This past Saturday I gave a talk called ”More Livestock Than People: San Diego’s Agricultural Heritage,” for Oasis at the Santee Branch Library. In the course of researching my subject I found many articles in local newspapers of the late 19th and early 20th centuries that gave a picture of rural life within various county communities.
Here’s an example from The Poway Progress newspaper from exactly 124 years ago, November 2 ,1895. I post it because it offers a verbal snapshot of one community, Lakeview, described then as “an arm of El Cajon valley.”
The short article noted that “Three years ago Lakeview was covered with sage brush, the habitat of innumerable jack rabbits and coyotes. Today these same hills and valleys, by a pleasing transformation, are covered with orange and lemon groves, amidst which stand cozy cottages, the homes of an enterprising and progressive people, who wrought this change.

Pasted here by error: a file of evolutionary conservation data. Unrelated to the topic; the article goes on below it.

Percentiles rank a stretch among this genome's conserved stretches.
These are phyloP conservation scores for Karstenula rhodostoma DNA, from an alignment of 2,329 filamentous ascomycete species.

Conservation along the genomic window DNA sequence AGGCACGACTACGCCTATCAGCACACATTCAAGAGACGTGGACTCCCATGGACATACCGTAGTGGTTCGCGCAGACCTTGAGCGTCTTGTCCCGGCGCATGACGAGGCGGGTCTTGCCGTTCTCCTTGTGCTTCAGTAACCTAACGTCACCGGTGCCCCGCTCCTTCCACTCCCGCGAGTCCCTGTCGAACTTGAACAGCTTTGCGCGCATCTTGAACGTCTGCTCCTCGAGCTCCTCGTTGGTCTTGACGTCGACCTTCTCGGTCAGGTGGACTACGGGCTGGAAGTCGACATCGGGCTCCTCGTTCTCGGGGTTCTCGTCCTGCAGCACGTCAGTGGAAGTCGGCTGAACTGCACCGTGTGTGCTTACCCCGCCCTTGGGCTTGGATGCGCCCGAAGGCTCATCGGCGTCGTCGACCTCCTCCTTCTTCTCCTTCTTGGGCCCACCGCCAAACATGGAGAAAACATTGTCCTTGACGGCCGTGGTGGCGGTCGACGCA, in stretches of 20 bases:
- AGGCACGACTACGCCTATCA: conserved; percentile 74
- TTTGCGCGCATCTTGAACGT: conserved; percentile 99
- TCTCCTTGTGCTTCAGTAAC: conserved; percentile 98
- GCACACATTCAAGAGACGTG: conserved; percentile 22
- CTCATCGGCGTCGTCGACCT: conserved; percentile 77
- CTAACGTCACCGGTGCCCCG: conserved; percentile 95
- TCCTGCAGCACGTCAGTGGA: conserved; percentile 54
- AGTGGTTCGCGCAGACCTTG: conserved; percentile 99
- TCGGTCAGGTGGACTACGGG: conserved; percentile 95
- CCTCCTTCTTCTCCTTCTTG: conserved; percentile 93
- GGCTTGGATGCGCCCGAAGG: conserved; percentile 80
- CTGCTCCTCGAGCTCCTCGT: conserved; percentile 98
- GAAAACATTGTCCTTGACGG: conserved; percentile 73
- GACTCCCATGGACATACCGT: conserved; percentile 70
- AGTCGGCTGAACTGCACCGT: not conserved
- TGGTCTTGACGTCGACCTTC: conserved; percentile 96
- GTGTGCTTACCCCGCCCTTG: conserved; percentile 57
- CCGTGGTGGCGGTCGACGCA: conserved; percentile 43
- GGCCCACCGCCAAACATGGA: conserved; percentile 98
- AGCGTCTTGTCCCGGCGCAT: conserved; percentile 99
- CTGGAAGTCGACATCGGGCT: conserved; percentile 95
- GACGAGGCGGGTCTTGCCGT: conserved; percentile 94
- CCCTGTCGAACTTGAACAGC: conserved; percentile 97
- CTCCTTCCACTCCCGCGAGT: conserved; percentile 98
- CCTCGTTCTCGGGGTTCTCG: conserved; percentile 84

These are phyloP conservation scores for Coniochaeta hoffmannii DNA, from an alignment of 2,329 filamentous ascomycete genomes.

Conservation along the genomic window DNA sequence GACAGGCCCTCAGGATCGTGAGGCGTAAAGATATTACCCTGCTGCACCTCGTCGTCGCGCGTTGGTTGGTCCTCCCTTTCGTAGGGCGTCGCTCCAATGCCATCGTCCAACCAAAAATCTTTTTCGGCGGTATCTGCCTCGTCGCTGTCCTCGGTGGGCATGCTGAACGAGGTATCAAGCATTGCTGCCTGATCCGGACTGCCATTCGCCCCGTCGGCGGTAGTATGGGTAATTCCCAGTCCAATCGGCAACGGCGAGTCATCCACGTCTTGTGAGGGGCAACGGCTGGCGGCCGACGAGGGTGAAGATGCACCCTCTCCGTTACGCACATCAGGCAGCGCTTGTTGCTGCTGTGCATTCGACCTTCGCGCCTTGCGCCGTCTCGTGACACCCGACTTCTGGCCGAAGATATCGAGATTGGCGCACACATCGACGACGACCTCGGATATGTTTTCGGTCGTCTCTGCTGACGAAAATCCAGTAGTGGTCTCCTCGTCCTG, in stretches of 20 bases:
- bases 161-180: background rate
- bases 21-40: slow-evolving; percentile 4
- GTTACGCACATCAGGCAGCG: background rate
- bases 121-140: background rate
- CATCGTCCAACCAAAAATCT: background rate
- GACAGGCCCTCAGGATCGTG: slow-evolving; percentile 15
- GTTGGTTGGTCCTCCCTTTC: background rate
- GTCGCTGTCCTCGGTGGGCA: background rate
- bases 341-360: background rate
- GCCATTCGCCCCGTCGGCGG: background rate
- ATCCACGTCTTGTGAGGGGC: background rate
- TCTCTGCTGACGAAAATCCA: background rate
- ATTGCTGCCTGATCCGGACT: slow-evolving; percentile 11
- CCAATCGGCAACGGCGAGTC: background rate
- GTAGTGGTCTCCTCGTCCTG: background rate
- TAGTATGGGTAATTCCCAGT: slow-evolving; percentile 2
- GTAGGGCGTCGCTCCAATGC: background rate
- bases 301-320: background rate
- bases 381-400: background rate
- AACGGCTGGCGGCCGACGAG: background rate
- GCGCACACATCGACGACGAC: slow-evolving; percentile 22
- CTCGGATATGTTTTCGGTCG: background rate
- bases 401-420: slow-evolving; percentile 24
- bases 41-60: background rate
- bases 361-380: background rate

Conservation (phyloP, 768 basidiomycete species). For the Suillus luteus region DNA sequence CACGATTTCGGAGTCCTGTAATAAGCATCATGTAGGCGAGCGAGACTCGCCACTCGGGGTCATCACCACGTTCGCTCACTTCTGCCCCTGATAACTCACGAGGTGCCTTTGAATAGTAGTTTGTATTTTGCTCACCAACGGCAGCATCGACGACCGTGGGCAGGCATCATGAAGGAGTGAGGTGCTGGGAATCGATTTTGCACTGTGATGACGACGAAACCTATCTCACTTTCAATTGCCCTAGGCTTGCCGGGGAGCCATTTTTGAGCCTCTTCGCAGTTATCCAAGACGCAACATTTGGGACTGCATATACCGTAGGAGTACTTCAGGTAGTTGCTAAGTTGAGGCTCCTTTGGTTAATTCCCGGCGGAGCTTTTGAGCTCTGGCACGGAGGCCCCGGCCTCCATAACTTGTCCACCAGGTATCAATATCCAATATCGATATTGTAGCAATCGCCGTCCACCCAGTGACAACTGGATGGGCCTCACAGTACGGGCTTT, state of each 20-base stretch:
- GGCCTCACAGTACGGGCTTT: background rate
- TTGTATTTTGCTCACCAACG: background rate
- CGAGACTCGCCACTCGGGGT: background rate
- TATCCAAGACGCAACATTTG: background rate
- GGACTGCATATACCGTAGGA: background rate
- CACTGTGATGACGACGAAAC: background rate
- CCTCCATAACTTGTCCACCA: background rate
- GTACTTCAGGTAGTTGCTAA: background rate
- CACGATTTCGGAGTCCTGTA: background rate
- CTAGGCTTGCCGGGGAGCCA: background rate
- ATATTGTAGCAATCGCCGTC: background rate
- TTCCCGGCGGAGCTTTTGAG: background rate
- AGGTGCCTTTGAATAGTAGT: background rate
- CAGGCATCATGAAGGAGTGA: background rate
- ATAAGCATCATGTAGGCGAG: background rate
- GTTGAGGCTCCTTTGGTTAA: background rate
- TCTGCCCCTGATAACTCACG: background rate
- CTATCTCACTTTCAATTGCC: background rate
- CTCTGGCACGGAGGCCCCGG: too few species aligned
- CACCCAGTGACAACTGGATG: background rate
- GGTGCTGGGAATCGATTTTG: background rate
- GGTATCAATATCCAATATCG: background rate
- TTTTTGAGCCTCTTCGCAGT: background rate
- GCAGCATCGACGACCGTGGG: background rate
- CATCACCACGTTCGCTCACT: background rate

“No more healthy groves can be seen anywhere,” continued the article. “Trees planted three years ago are well loaded with fruit.”
The reporter went on to state that a newly completed schoolhouse had been opened the week before, with 17 students enrolled,“the occasion having been appropriately celebrated in the evening by an entertainment of a literary character, including a stereopticon exhibition by one of the citizens.”
In addition to The Poway Progress, sources for this post included The History of San Diego: 1542-1908, Volume II, by William E. Smythe, and the 1888 book, The City and County of San Diego, Illustrated and Containing Biographical Sketches of Prominent Men and Pioneers, by T. S. Van Dyke.
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